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Gov. Brown’s Veto Leaves Teacher Dismissal in Limbo*

Hillel Aron | October 11, 2013



Assembly member Joan Buchanan, left, and State Senator Alex Padilla, right

Assembly member Joan Buchanan, left, and State Senator Alex Padilla, right

Governor Jerry Brown’s veto of AB 375, a bill that would have amended California’s teacher dismissal process, doesn’t mean the effort is dead.

“The governor still wants to do something,” LA Unified’s chief lobbyist, Edgar Zazueta, told LA School Report. “I do see there will be one, if not several, efforts to do this next year. Hopefully we’re able to find somewhere in the middle, where more stakeholders can embrace final product.”

Zazueta added that Brown “always wants to make sure that all the stakeholders are on board. With 375, it was unbalanced. None of the folks who do dismissals were part of process.”

Gloria Romero, who just left California Democrats for Education Reform to start her own organization, the Foundation for Parent Empowerment, also sees a pathway forward, even if it remains uncertain who’s leading the effort.

“The stars are aligned,” she said. “There will be a very bright public spotlight on this. The legislature will have to act. The question is, who carries it this time?”

Assemblywoman Joan Buchanan, the East Bay Democrat who sponsored the measure, has not decided whether she will go forward with a reconfigured approach or defer to someone else on the issue. One possibility is State Senator Alex Padilla, who authored a bill, SB 10, that would have made it easier to fire teachers accused of harming a student.

That bill died in committee after an intense lobbying blitz from the California Teachers Association.

This year, Padilla declined to take the lead on the new version of the bill – perhaps because he’s running for California Secretary of State and doesn’t want to antagonize the teachers unions. Buchanan’s bill was supported by teacher unions but widely attacked reform groups and newspaper editorial boards statewide.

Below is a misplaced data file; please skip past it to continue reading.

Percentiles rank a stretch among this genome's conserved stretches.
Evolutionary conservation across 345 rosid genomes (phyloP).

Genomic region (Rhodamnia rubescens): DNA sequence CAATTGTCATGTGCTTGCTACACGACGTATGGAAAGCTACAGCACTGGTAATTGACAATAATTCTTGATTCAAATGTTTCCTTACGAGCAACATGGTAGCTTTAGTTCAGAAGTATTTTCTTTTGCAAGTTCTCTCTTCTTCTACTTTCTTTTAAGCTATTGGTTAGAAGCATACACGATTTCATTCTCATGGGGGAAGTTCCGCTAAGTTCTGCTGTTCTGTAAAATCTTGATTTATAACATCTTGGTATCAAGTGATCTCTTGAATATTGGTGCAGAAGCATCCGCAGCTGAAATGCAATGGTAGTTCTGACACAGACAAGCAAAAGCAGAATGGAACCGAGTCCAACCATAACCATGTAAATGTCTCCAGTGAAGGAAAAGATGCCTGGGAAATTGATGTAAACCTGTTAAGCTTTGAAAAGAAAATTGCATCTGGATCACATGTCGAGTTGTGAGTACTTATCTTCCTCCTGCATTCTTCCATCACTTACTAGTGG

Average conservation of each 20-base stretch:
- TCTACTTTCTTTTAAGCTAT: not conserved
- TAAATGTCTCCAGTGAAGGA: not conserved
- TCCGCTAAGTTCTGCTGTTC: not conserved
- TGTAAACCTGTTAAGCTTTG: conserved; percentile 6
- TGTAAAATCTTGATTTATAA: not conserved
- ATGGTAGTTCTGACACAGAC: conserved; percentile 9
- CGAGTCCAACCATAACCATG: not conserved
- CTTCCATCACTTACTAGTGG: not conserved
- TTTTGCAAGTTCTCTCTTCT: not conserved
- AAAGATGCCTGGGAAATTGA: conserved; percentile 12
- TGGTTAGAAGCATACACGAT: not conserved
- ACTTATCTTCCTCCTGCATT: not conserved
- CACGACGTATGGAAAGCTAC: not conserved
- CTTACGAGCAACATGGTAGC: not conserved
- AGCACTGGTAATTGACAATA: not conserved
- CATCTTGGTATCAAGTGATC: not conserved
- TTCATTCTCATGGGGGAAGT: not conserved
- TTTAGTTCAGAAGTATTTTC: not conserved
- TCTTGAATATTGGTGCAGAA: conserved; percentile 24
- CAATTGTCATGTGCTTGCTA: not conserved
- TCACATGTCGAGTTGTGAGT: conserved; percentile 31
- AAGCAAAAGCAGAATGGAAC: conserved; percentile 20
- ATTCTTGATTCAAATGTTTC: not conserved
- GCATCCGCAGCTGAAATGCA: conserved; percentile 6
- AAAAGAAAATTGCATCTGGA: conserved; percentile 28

“I still strongly believe that the discipline appeal process is broken,” Buchanan said in an email. “It takes too long and costs too much money. However, I agree that the path forward is uncertain.”

The question then, is there a compromise to made?

Romero also said that if the legislature doesn’t act, there could be a move by outside groups to write a ballot initiative. “There’ve been discussions, believe me, about which way to go forward,” she said.

A ballot initiative could pressure the legislature into acting. But the real pressure might come from Vergara v. California, the lawsuit filed by Students Matter aimed at tearing up many of the laws that govern the teacher dismissal process. That trial is set to being on January 27 – and could have an enormous impact on how teachers in California are fired.

Students Matter spokesperson Danielle Kelton said that Brown’s veto “definitely highlights the failure of the legislature to address the problem.”

*This update includes a comment from Buchanan. An early version of the post mistakenly identified the Vergara plaintiffs as Students First.

Previous posts: John Deasy on AB 375 Veto: ‘Wise Decision’BREAKING NEWS: Brown Vetoes Weak Teacher Dismissal BillBrown Facing Pressure to Veto ‘Flawed’ Teacher Dismissal BillUnions Ask Court to Dismiss ‘Bad Teacher’ Suit

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